For this to happen, more high-quality schools are absolutely essential; but this is where the City of Learners Committee hasn’t gotten it quite right. Its newest report, published earlier this month, uses 2013-14 state data to rank Dayton’s district and charter schools in three categories: high, intermediate, and struggling. Unfortunately, it paints a rosier-than-reality picture of actual school performance, thus giving a misleading impression of the depth of today’s school-quality problem.

Last year (2014-15), the Dayton Public Schools were the lowest performing of 610 Ohio school districts on the...

A new publication by Tim Sass and colleagues examines the effect of charter high schools on long-term attainment and earnings. The study builds on others by the same authors, as well as a working paper of the study released over two years ago.

The authors focus on charter high schools in Florida, where they can access a wealth of data from the state department of education’s longitudinal database. That information includes various demographic and achievement data for K–12 students, as well as data on students enrolled in community colleges and four-year universities inside and outside of Florida. (The latter info was gleaned from the National Student Clearinghouse and other sources, and employment outcomes and earnings are merged from another state database.)

The sample includes four cohorts of eighth-grade students; the first cohort enrolled in 1997–98, the last in 2000–01. They are able to observe labor outcomes for students up to twelve years removed from their eighth-grade year.

Before we get to the results, let’s address the biggest analytic hurdle to be overcome: selection bias—meaning that charter school students, by the very act of choosing an educational alternative, may be different in unobservable ways from those who attend traditional public schools (TPS). Indeed,...

Last week marked the beginning of the annual New York State English and math tests for grades 3–8. While Catholic schools (and their teachers’ unions) have largely stayed out of the political fray when it comes to standards and testing, we at the Partnership Schools—a network of six urban Catholic schools in Harlem and the South Bronx—voluntarily participate in the New York Common Core assessments.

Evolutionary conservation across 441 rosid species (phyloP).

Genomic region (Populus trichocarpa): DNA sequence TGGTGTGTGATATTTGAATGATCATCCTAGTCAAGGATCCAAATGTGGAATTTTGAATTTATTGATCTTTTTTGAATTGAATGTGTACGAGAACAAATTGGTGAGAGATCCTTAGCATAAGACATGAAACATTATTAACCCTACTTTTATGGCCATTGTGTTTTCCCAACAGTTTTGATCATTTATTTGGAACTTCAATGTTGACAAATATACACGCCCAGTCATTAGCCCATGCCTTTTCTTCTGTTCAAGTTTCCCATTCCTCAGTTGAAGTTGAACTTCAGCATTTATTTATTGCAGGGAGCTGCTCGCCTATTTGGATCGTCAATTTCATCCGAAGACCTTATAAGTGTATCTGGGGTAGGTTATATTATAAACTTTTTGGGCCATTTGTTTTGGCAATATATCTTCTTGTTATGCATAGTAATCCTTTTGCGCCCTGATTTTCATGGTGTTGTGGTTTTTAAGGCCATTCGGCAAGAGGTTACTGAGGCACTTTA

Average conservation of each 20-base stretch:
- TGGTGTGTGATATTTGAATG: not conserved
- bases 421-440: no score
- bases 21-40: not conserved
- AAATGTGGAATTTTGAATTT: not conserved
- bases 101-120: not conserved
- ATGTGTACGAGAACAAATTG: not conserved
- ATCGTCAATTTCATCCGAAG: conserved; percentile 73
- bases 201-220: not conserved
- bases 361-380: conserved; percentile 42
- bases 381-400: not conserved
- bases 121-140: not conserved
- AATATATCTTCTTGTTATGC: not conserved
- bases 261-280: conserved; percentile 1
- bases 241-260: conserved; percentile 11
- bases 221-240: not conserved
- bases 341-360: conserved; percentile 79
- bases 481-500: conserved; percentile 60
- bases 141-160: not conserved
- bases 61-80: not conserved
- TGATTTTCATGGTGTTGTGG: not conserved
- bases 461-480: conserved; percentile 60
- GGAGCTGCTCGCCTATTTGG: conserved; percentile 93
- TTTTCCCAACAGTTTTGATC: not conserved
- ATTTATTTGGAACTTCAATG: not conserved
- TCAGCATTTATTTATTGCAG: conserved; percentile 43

Catholic schools have long been unapologetic supporters of high standards for all children, and we at the Partnership use results from the New York tests both to ensure that we are keeping expectations high for our students and to benchmark our students’ academic growth.

In an age when some people are opting out, we are opting in.

Of course, we’re aware of the pushback against standards and tests, particularly in our home state of New York. But we believe that pushback is misguided and that the opt-out movement is misleading parents. In particular, it is using tests as a scapegoat for implementation decisions that are mostly within the power of educators and education leaders to change.

As choice schools, we’re fortunate. Our parents—many of whom come from the nation’s poorest congressional district—opt into our schools. And...

It’s not really a surprise that the progress of school choice at the state level is so often tethered to the fortunes of Republican lawmakers. A number of Democratic interest groups (teachers’ unions chief among them, though they’re certainly not alone) have traditionally lined up against charter schools and voucher initiatives, and down-ballot officeholders have been slow to follow the lead of national figures (and charter fans) like Bill Clinton and Barack Obama. That’s why it’s so striking to observe this month’s developments in Maryland, where an overwhelmingly Democratic state legislature has teamed up with the GOP to carve out new funding for private school scholarships aimed at low-income students. It’s important to keep a sense of proportion; the initiative accounts for just $5 million out of a $42 billion state budget, and legislators rejected a far more ambitious proposal for private school tax credits. Still, the move is a major step forward for private schools of choice in the Old Line State.

With New York City authorities already facing serious questions about student safety, the country’s biggest school district must now address a class action lawsuit filed on behalf of students who have been the victims of...